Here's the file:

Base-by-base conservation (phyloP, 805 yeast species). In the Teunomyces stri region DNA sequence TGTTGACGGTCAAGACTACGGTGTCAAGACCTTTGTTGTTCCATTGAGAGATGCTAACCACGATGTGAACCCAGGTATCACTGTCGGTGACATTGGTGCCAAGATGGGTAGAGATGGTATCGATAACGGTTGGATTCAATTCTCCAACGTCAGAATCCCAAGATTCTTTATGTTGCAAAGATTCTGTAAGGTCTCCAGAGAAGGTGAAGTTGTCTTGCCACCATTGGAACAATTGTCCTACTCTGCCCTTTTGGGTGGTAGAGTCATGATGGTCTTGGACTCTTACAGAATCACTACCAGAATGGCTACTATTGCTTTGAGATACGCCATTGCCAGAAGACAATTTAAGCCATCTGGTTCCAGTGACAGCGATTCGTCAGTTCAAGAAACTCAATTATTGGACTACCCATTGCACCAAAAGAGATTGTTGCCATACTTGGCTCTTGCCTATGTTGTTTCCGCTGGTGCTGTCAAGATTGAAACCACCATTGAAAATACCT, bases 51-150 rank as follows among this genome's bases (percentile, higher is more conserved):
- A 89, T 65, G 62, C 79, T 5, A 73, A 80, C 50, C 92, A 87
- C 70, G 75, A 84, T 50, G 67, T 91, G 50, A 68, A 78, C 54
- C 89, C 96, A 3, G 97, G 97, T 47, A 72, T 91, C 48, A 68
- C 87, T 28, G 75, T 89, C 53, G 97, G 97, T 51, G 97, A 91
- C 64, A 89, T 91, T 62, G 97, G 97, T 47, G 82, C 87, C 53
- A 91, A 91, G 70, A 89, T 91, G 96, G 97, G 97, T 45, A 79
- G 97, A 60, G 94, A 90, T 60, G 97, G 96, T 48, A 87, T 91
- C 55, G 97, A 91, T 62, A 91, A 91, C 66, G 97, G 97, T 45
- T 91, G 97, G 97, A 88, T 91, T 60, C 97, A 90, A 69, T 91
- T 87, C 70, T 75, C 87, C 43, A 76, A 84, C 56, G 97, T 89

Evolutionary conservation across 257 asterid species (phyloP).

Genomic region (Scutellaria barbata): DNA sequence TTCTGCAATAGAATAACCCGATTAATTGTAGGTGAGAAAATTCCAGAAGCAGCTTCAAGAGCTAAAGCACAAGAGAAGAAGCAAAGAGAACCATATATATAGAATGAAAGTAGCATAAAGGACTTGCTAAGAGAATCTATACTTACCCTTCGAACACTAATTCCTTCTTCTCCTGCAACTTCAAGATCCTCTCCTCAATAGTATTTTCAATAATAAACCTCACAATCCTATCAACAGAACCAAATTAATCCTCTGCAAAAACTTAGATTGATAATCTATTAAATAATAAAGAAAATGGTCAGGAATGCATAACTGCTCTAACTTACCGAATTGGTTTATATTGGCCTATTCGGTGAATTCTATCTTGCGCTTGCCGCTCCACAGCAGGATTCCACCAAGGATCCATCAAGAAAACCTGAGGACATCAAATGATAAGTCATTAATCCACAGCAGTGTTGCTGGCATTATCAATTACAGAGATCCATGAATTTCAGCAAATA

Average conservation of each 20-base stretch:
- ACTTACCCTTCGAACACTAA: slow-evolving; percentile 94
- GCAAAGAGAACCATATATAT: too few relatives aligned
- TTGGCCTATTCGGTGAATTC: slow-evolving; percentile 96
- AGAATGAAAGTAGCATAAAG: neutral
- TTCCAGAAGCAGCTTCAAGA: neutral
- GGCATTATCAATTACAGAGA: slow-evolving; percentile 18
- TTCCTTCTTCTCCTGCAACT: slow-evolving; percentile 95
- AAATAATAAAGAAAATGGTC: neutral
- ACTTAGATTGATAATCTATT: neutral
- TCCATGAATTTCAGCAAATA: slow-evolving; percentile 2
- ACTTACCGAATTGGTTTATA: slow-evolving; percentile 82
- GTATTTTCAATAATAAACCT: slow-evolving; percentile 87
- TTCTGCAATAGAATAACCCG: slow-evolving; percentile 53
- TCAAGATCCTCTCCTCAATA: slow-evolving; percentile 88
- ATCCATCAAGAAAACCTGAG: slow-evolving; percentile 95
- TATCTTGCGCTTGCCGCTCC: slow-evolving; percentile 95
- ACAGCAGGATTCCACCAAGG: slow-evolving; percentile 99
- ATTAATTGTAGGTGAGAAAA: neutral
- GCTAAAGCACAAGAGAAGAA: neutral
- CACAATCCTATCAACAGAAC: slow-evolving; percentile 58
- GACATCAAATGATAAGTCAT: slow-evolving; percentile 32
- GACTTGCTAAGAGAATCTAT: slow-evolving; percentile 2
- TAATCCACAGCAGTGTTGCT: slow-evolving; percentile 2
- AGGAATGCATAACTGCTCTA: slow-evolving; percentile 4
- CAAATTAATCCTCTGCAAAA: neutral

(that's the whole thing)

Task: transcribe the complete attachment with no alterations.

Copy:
Base-by-base conservation (phyloP, 805 yeast species). In the Teunomyces stri region DNA sequence TGTTGACGGTCAAGACTACGGTGTCAAGACCTTTGTTGTTCCATTGAGAGATGCTAACCACGATGTGAACCCAGGTATCACTGTCGGTGACATTGGTGCCAAGATGGGTAGAGATGGTATCGATAACGGTTGGATTCAATTCTCCAACGTCAGAATCCCAAGATTCTTTATGTTGCAAAGATTCTGTAAGGTCTCCAGAGAAGGTGAAGTTGTCTTGCCACCATTGGAACAATTGTCCTACTCTGCCCTTTTGGGTGGTAGAGTCATGATGGTCTTGGACTCTTACAGAATCACTACCAGAATGGCTACTATTGCTTTGAGATACGCCATTGCCAGAAGACAATTTAAGCCATCTGGTTCCAGTGACAGCGATTCGTCAGTTCAAGAAACTCAATTATTGGACTACCCATTGCACCAAAAGAGATTGTTGCCATACTTGGCTCTTGCCTATGTTGTTTCCGCTGGTGCTGTCAAGATTGAAACCACCATTGAAAATACCT, bases 51-150 rank as follows among this genome's bases (percentile, higher is more conserved):
- A 89, T 65, G 62, C 79, T 5, A 73, A 80, C 50, C 92, A 87
- C 70, G 75, A 84, T 50, G 67, T 91, G 50, A 68, A 78, C 54
- C 89, C 96, A 3, G 97, G 97, T 47, A 72, T 91, C 48, A 68
- C 87, T 28, G 75, T 89, C 53, G 97, G 97, T 51, G 97, A 91
- C 64, A 89, T 91, T 62, G 97, G 97, T 47, G 82, C 87, C 53
- A 91, A 91, G 70, A 89, T 91, G 96, G 97, G 97, T 45, A 79
- G 97, A 60, G 94, A 90, T 60, G 97, G 96, T 48, A 87, T 91
- C 55, G 97, A 91, T 62, A 91, A 91, C 66, G 97, G 97, T 45
- T 91, G 97, G 97, A 88, T 91, T 60, C 97, A 90, A 69, T 91
- T 87, C 70, T 75, C 87, C 43, A 76, A 84, C 56, G 97, T 89

Evolutionary conservation across 257 asterid species (phyloP).

Genomic region (Scutellaria barbata): DNA sequence TTCTGCAATAGAATAACCCGATTAATTGTAGGTGAGAAAATTCCAGAAGCAGCTTCAAGAGCTAAAGCACAAGAGAAGAAGCAAAGAGAACCATATATATAGAATGAAAGTAGCATAAAGGACTTGCTAAGAGAATCTATACTTACCCTTCGAACACTAATTCCTTCTTCTCCTGCAACTTCAAGATCCTCTCCTCAATAGTATTTTCAATAATAAACCTCACAATCCTATCAACAGAACCAAATTAATCCTCTGCAAAAACTTAGATTGATAATCTATTAAATAATAAAGAAAATGGTCAGGAATGCATAACTGCTCTAACTTACCGAATTGGTTTATATTGGCCTATTCGGTGAATTCTATCTTGCGCTTGCCGCTCCACAGCAGGATTCCACCAAGGATCCATCAAGAAAACCTGAGGACATCAAATGATAAGTCATTAATCCACAGCAGTGTTGCTGGCATTATCAATTACAGAGATCCATGAATTTCAGCAAATA

Average conservation of each 20-base stretch:
- ACTTACCCTTCGAACACTAA: slow-evolving; percentile 94
- GCAAAGAGAACCATATATAT: too few relatives aligned
- TTGGCCTATTCGGTGAATTC: slow-evolving; percentile 96
- AGAATGAAAGTAGCATAAAG: neutral
- TTCCAGAAGCAGCTTCAAGA: neutral
- GGCATTATCAATTACAGAGA: slow-evolving; percentile 18
- TTCCTTCTTCTCCTGCAACT: slow-evolving; percentile 95
- AAATAATAAAGAAAATGGTC: neutral
- ACTTAGATTGATAATCTATT: neutral
- TCCATGAATTTCAGCAAATA: slow-evolving; percentile 2
- ACTTACCGAATTGGTTTATA: slow-evolving; percentile 82
- GTATTTTCAATAATAAACCT: slow-evolving; percentile 87
- TTCTGCAATAGAATAACCCG: slow-evolving; percentile 53
- TCAAGATCCTCTCCTCAATA: slow-evolving; percentile 88
- ATCCATCAAGAAAACCTGAG: slow-evolving; percentile 95
- TATCTTGCGCTTGCCGCTCC: slow-evolving; percentile 95
- ACAGCAGGATTCCACCAAGG: slow-evolving; percentile 99
- ATTAATTGTAGGTGAGAAAA: neutral
- GCTAAAGCACAAGAGAAGAA: neutral
- CACAATCCTATCAACAGAAC: slow-evolving; percentile 58
- GACATCAAATGATAAGTCAT: slow-evolving; percentile 32
- GACTTGCTAAGAGAATCTAT: slow-evolving; percentile 2
- TAATCCACAGCAGTGTTGCT: slow-evolving; percentile 2
- AGGAATGCATAACTGCTCTA: slow-evolving; percentile 4
- CAAATTAATCCTCTGCAAAA: neutral